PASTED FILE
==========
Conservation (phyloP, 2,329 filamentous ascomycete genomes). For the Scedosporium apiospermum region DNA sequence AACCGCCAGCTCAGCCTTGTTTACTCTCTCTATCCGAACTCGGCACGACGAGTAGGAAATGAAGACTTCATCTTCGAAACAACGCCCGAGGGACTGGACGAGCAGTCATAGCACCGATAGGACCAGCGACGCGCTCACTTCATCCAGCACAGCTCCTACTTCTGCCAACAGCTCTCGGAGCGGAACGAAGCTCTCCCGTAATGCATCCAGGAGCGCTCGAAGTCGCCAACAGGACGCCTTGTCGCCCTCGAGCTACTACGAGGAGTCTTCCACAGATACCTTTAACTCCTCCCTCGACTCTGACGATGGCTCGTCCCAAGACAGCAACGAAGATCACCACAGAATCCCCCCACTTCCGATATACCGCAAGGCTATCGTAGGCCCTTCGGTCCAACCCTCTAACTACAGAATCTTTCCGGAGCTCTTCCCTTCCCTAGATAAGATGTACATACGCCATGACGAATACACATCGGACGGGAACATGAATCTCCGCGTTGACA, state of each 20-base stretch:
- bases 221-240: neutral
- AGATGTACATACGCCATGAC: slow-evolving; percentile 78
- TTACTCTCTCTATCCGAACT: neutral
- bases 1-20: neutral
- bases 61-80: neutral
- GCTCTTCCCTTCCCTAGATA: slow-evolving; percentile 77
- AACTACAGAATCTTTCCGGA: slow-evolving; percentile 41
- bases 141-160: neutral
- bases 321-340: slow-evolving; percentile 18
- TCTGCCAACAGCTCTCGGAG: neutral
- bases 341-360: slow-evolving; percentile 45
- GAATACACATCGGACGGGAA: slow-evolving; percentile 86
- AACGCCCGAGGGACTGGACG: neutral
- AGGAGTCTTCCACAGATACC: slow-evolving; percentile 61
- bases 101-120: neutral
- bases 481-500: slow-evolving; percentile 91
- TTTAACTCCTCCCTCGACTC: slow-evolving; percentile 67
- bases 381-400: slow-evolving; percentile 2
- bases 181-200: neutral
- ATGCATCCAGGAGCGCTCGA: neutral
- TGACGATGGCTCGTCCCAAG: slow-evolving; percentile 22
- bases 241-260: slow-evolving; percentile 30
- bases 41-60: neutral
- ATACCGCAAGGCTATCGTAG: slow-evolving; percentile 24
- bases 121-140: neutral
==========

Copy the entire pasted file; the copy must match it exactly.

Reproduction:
Conservation (phyloP, 2,329 filamentous ascomycete genomes). For the Scedosporium apiospermum region DNA sequence AACCGCCAGCTCAGCCTTGTTTACTCTCTCTATCCGAACTCGGCACGACGAGTAGGAAATGAAGACTTCATCTTCGAAACAACGCCCGAGGGACTGGACGAGCAGTCATAGCACCGATAGGACCAGCGACGCGCTCACTTCATCCAGCACAGCTCCTACTTCTGCCAACAGCTCTCGGAGCGGAACGAAGCTCTCCCGTAATGCATCCAGGAGCGCTCGAAGTCGCCAACAGGACGCCTTGTCGCCCTCGAGCTACTACGAGGAGTCTTCCACAGATACCTTTAACTCCTCCCTCGACTCTGACGATGGCTCGTCCCAAGACAGCAACGAAGATCACCACAGAATCCCCCCACTTCCGATATACCGCAAGGCTATCGTAGGCCCTTCGGTCCAACCCTCTAACTACAGAATCTTTCCGGAGCTCTTCCCTTCCCTAGATAAGATGTACATACGCCATGACGAATACACATCGGACGGGAACATGAATCTCCGCGTTGACA, state of each 20-base stretch:
- bases 221-240: neutral
- AGATGTACATACGCCATGAC: slow-evolving; percentile 78
- TTACTCTCTCTATCCGAACT: neutral
- bases 1-20: neutral
- bases 61-80: neutral
- GCTCTTCCCTTCCCTAGATA: slow-evolving; percentile 77
- AACTACAGAATCTTTCCGGA: slow-evolving; percentile 41
- bases 141-160: neutral
- bases 321-340: slow-evolving; percentile 18
- TCTGCCAACAGCTCTCGGAG: neutral
- bases 341-360: slow-evolving; percentile 45
- GAATACACATCGGACGGGAA: slow-evolving; percentile 86
- AACGCCCGAGGGACTGGACG: neutral
- AGGAGTCTTCCACAGATACC: slow-evolving; percentile 61
- bases 101-120: neutral
- bases 481-500: slow-evolving; percentile 91
- TTTAACTCCTCCCTCGACTC: slow-evolving; percentile 67
- bases 381-400: slow-evolving; percentile 2
- bases 181-200: neutral
- ATGCATCCAGGAGCGCTCGA: neutral
- TGACGATGGCTCGTCCCAAG: slow-evolving; percentile 22
- bases 241-260: slow-evolving; percentile 30
- bases 41-60: neutral
- ATACCGCAAGGCTATCGTAG: slow-evolving; percentile 24
- bases 121-140: neutral